§ Delayed plaque assay for presence of circulating virus described in the Materials and Methods.
7-2DEN-1Neg33, 16PosNeg
7-3DEN-4Neg2, 14PosNeg
7-4DEN-1670, 3,000Pos
DEN-2350, 200Neg
11-3DEN-1Neg22, 8PosNeg
12-4NegDEN-2130, 120NegNeg
14-2DEN-1Neg12, 13PosNeg
Figure 1.
Figure 1. Figure 1.

Reactogenicity indices (R.I.s) of 64 volunteers immunized with 16 dengue vaccine formulations. The R.I.s are those associated with the first vaccination of seven superior (a) and nine inferior formulations (b). The mean R.I. for each formulation is indicated by the horizontal bar. The R.I. criteria used to grade formulations 1–15 was different than the criteria used to grade formulation 16.5

Citation: The American Journal of Tropical Medicine and Hygiene Am J Trop Med Hyg 69, 6_suppl; 10.4269/ajtmh.2003.69.48

Figure 2.
Figure 2.

Association of individual reactogenicity indices after the first vaccination and seroconversion (number of volunteers seroconverting to 1, 2, 3, or 4 dengue serotypes after the first vaccination) in vaccine formulations 1–15. The association between reactogenicity and immunogenicity was significant (r = 0.35, P = 0.01, by Spearman’s test). PRNT Ab = plaque reduction neutralization test antibody.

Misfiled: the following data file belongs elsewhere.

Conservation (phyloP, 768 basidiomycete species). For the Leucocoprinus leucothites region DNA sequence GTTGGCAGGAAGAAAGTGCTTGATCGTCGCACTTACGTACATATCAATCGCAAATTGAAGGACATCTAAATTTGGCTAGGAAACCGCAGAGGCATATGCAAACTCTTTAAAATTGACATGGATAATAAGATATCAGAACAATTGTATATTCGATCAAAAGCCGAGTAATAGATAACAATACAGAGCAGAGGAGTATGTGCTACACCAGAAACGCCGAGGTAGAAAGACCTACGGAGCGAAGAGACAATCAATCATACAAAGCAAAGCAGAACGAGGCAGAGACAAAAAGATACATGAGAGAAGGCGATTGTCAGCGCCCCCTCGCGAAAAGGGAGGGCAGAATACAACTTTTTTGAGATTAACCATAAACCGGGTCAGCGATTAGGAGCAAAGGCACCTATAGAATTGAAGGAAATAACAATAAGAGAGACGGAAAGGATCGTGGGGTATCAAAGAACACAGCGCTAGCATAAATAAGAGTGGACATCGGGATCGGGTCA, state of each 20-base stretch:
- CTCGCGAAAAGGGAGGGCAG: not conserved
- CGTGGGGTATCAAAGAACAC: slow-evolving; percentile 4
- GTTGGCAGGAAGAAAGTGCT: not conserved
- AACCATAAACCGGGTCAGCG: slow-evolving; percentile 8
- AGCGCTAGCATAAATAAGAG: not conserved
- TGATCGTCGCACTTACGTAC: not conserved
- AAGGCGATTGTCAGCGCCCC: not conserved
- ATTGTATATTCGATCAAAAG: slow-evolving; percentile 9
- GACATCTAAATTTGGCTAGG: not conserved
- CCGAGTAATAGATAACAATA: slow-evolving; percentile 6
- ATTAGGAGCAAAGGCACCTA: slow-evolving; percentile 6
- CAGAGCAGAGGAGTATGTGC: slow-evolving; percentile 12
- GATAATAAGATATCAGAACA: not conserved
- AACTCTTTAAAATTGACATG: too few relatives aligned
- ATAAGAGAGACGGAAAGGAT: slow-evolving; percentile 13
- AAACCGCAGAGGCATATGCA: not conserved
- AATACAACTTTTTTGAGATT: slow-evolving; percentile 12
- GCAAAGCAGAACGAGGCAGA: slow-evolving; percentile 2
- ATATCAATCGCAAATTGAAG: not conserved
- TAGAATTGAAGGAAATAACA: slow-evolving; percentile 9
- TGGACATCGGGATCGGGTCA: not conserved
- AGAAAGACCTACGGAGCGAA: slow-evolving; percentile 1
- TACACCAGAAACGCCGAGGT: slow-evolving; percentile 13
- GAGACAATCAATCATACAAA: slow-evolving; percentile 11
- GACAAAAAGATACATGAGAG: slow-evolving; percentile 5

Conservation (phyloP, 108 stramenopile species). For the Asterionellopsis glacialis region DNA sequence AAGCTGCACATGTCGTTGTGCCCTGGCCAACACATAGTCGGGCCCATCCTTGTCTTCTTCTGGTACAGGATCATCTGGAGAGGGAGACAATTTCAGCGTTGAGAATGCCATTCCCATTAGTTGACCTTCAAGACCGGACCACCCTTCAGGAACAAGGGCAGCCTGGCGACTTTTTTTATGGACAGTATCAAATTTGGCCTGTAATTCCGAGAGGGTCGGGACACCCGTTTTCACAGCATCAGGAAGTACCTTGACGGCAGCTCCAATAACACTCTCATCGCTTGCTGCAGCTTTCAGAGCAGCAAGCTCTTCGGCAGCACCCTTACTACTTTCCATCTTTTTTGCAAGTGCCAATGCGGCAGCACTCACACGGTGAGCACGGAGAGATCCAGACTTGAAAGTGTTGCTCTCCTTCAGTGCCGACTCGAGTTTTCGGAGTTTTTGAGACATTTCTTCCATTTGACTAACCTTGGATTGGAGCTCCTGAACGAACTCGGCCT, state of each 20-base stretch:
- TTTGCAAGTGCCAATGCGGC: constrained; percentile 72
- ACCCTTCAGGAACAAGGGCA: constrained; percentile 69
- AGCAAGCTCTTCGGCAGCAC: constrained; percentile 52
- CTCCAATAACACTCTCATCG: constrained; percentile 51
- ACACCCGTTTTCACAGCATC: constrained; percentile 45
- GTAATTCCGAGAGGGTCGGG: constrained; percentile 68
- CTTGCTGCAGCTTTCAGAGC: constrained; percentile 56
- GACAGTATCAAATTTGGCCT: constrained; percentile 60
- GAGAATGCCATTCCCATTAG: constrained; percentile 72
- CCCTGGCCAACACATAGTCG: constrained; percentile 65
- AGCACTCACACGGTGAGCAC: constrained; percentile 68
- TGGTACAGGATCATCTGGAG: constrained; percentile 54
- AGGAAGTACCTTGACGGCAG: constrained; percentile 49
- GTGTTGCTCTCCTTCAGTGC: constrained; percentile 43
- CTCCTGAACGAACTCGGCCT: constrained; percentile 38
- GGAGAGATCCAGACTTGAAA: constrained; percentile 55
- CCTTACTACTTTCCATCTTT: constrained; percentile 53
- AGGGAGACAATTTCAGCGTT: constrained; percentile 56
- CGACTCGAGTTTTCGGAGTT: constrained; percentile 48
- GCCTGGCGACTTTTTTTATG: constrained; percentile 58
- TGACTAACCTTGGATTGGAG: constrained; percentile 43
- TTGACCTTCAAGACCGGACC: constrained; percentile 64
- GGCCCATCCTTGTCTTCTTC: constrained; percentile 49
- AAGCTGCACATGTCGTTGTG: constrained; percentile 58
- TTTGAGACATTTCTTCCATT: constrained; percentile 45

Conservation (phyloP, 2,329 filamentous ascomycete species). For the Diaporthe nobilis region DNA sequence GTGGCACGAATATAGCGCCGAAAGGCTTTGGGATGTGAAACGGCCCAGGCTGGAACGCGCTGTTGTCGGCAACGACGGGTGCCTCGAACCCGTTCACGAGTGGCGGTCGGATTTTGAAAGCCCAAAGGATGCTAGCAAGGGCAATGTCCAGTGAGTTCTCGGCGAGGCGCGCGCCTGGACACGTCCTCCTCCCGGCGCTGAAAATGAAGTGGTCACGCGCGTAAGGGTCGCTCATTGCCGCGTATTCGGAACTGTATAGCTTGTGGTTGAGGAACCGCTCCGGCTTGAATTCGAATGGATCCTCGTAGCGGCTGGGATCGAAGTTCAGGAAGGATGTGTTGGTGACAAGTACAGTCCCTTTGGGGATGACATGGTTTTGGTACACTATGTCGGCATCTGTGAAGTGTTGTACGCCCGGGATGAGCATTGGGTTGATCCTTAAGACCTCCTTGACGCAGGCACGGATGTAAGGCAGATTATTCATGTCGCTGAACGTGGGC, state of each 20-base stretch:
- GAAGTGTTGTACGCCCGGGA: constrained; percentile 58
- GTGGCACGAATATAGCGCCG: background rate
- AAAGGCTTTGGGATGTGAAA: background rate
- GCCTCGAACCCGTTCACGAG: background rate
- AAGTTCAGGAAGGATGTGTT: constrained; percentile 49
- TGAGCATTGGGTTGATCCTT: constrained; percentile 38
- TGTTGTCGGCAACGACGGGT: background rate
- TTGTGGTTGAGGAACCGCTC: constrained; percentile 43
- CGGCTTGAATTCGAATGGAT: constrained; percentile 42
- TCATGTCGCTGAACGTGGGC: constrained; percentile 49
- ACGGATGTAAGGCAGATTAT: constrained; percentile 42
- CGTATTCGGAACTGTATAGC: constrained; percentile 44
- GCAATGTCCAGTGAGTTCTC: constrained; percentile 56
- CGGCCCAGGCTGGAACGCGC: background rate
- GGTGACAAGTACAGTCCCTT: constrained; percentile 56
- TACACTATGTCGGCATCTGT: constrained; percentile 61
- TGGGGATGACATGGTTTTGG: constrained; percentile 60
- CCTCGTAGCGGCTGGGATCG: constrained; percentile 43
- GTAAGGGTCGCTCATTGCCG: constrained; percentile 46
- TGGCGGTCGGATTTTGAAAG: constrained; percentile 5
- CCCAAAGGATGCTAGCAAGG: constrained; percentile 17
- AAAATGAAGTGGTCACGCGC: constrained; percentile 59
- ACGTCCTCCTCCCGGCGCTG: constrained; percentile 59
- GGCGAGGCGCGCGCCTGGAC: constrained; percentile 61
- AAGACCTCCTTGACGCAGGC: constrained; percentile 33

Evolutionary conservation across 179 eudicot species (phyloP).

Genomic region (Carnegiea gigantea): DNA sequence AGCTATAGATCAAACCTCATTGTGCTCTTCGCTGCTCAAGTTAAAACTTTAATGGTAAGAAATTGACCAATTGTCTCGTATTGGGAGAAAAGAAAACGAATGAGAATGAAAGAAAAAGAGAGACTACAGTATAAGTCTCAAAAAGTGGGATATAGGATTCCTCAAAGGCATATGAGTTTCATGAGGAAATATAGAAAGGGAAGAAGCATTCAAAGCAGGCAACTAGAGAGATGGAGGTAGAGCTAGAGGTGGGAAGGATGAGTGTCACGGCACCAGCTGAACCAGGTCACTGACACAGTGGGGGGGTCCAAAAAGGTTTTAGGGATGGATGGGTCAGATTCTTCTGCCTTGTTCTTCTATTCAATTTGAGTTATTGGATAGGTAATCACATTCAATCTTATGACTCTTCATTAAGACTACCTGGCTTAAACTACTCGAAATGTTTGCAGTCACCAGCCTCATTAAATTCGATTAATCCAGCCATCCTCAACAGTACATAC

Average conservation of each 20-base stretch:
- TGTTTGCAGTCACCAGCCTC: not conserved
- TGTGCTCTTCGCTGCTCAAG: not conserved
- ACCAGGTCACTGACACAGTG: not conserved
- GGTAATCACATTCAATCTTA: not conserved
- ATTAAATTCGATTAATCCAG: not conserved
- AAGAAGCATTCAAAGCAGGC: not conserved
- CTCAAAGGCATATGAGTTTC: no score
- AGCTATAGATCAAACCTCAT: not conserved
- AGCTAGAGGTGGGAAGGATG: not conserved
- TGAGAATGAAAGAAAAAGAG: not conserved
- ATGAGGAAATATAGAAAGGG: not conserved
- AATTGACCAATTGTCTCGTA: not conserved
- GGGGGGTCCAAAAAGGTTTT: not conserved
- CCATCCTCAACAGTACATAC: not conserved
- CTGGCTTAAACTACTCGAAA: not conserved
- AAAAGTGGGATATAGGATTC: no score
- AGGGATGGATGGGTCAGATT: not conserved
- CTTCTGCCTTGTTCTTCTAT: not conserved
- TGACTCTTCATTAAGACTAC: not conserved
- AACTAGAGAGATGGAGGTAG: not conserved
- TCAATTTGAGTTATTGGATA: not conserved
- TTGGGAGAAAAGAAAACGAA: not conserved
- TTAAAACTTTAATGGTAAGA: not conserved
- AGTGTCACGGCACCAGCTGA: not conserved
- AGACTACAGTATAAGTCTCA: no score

Citation: The American Journal of Tropical Medicine and Hygiene Am J Trop Med Hyg 69, 6_suppl; 10.4269/ajtmh.2003.69.48

Figure 3.
Figure 3. Figure 3.

Association of the mean reactogenicity index (R.I.) for dengue vaccine formulations 1–15. a, The mean maximum percent change of absolute neutrophil counts from baseline. b, The mean maximum percent change of platelet counts from baseline. Change from baseline of absolute neutrophil counts and platelet counts are shown after the first vaccination (•) and second vaccination (○).

Citation: The American Journal of Tropical Medicine and Hygiene Am J Trop Med Hyg 69, 6_suppl; 10.4269/ajtmh.2003.69.48

Disclosure: This manuscript was finalized after Bruce L. Innis retired from the U.S. Army and took a position with GlaxoSmithKline Biologicals. GSK Biologicals has a non-exclusive license for the WRAIR dengue vaccine candidate.